Julian Rosefeldt: American Night

From 21 June until 31 July, the Australian Centre for the Moving Image (ACMI) presents Julian Rosefeldt: American Night, an installation by leading German artist, Julian Rosefeldt.

Art Exhibition previously on at ACMI - Australian Centre for the Moving Image in Flinders Lane precinct, Victoria, Australia.
From Tuesday 21 June 2011 to Sunday 31 July 2011

Julian Rosefeldt - American Night image

Published by anonymous on Thursday 26 May 2011.
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A five channel installation that embraces the conventions of the Western film genre, American Night (2009) deconstructs the myths surrounding the foundation of America and offers a scathing commentary on recent US foreign policy.

Using settings that are commonly associated with Westerns – a communal campfire, the local saloon, a log cabin where a woman waits alone, a deserted main street, and a lone rider travelling across a rugged landscape – American Night offers an alternative view of freedom, one where satire and the unexpected are never far away.

Filmed in southern Spain and the Canary Islands on an original Sergio Leone film set, the title of the installation refers to the filmmaking technique of shooting ‘day-for-night’, also known as ‘American night’, a practice that was commonly employed during the making of Westerns.

On one channel, a group of cowboys huddle around a campfire discussing freedom and their right to carry a gun, with their conversation consisting entirely of quotations lifted from pop-culture figures such as film director Jean-Luc Godard, rapper 50 Cent, and former actor and National Rifle Association President, Charlton Heston.

On another channel, George W. Bush and Barack Obama appear as the characters in a puppet show being played out in a saloon. Like many Westerns, the story concludes with a violent showdown, with Obama shooting his predecessor to create a new system of government.

Featuring long and almost static scenes cut alongside bizarre action sequences and thought-provoking dialogue, American Night uses the cinematic language of the Western to undo the mythology surrounding the lone, tough, silent hero as the creator and defender of freedom. Providing behind-the-scenes glimpses of the filmmaking process, it also offers a compelling snapshot of how narrative is constructed to convey particular viewpoints.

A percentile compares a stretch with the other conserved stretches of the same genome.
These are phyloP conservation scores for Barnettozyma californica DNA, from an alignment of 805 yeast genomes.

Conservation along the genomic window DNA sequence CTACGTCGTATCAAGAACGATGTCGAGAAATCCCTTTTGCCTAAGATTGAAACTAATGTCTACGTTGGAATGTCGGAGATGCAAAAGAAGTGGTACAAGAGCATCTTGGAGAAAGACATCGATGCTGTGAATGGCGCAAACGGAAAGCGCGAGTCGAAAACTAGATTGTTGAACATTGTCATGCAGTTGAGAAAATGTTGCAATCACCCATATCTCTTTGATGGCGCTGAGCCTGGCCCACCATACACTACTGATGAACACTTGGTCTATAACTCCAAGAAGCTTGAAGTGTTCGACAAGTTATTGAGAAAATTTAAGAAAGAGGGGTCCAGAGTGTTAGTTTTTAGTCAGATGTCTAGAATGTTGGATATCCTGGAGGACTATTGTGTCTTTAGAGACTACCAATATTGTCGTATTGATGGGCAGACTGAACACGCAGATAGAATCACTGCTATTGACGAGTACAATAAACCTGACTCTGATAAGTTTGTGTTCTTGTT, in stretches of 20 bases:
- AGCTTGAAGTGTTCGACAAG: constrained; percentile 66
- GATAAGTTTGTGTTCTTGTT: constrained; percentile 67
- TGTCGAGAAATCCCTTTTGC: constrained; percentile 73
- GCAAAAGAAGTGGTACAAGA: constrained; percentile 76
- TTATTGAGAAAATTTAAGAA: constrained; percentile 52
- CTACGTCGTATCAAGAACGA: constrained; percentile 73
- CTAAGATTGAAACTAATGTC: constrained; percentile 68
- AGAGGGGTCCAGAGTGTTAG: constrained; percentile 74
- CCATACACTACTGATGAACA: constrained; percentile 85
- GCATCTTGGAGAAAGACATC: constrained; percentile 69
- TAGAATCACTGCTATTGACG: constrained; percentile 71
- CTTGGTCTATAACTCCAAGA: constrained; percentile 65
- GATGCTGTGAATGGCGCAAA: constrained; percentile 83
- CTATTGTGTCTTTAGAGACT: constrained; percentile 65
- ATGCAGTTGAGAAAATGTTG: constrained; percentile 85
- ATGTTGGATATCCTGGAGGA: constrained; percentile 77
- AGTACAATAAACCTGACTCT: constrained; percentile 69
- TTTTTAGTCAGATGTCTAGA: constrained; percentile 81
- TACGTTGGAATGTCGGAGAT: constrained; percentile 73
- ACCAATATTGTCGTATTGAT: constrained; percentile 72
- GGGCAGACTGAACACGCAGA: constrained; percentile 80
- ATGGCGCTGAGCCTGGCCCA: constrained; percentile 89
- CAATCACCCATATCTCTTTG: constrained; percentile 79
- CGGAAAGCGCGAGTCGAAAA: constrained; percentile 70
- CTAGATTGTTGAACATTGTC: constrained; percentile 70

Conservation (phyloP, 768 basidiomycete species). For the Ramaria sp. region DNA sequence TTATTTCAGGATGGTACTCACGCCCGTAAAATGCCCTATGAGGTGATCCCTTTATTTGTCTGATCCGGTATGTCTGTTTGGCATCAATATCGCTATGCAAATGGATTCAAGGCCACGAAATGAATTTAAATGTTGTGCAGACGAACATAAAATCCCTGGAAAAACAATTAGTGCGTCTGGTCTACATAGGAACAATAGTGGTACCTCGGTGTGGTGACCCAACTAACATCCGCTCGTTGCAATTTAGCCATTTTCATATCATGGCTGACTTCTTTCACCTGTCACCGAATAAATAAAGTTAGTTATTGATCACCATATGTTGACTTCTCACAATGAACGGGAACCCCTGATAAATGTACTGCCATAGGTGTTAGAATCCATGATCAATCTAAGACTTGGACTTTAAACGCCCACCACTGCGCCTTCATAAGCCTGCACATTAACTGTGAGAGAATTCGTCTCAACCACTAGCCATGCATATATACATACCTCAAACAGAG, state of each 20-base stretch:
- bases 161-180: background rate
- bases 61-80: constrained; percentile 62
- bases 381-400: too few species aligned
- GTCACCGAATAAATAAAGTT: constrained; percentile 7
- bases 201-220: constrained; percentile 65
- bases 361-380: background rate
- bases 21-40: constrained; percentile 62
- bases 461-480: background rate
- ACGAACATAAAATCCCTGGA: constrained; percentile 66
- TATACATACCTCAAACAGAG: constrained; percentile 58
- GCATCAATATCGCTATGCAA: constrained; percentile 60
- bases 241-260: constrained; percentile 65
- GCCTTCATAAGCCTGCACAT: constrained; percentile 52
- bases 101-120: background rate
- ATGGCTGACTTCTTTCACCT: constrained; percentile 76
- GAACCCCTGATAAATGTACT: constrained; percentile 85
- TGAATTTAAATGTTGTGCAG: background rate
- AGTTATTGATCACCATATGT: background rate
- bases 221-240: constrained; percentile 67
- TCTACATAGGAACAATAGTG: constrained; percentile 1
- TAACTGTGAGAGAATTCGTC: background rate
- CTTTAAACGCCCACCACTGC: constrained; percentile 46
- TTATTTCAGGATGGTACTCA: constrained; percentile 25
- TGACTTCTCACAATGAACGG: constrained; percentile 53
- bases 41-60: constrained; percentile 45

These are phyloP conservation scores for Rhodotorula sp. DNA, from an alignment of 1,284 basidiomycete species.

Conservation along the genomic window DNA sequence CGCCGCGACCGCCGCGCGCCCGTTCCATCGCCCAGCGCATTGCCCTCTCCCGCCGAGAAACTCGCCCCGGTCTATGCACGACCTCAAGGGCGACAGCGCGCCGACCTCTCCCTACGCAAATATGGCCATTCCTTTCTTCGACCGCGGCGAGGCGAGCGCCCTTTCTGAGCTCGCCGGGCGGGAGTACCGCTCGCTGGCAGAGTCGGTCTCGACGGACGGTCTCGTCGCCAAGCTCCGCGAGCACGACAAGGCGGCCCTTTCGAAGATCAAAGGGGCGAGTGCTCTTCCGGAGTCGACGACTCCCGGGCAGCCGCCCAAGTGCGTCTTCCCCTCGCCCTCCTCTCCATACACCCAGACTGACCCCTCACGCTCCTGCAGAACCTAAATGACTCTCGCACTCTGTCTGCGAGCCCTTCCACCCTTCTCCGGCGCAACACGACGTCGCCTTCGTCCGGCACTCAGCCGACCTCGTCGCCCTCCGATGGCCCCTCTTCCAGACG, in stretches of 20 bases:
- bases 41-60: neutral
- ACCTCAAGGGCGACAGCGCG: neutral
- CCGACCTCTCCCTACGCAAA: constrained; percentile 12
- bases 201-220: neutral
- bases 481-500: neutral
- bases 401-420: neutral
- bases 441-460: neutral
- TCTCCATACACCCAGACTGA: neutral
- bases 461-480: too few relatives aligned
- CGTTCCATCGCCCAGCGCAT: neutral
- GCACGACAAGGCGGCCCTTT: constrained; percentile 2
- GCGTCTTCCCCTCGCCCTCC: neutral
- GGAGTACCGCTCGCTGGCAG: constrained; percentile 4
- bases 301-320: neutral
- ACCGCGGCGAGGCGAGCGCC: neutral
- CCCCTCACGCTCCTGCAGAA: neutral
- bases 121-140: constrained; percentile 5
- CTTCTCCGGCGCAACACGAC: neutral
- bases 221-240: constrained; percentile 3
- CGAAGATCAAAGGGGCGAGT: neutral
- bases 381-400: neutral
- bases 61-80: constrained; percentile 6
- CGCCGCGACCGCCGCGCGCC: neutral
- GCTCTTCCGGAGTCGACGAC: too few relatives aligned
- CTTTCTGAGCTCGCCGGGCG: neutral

“On one hand I wanted to show that, more than in other film genres, the Western is constructed out of specific and clearly defined components. I wanted to show what happens when you try to deconstruct that system,” says Rosefeldt. “On the other hand, I was interested in showing how the dominant American politics of today still perpetuates the myth of the frontier to uphold certain moral – and unmoral – standards.”

Julian Rosefeldt has worked across the mediums of film and photography since the 1990s. Dealing predominantly with 16mm and 35mm film, he creates absorbing, multi-screen installations that explore the human condition through themes such as daily ritual, failure, alienation and social/psychological disconnection. He is an artist known for using cinematic language to create works that complicate the standard linear narrative of popular film.

Rosefeldt’s work has been widely exhibited around the world including the Bienal de São Paolo, Athens Biennial, PS1 (New York), British Film Institute (London), Museo Reina Sofia (Madrid), Centre Pompidou (Paris), and the Hishhorn Museum and Sculpture Garden (Washington). In 2007, he was awarded the Filmstiftung NRW Award at the KunstFilmBiennale Köln for his film work, Lonely Planet, and won the Vattenfall Contemporary 2010, assigned in cooperation with the Berlinische Galerie, Berlin. He currently resides in Berlin.

Julian Rosefeldt: American Night is exhibited in Gallery 2 at ACMI in Melbourne from Tuesday 21 June until Sunday 31 July. Entry is free. For further information visit www.acmi.net.au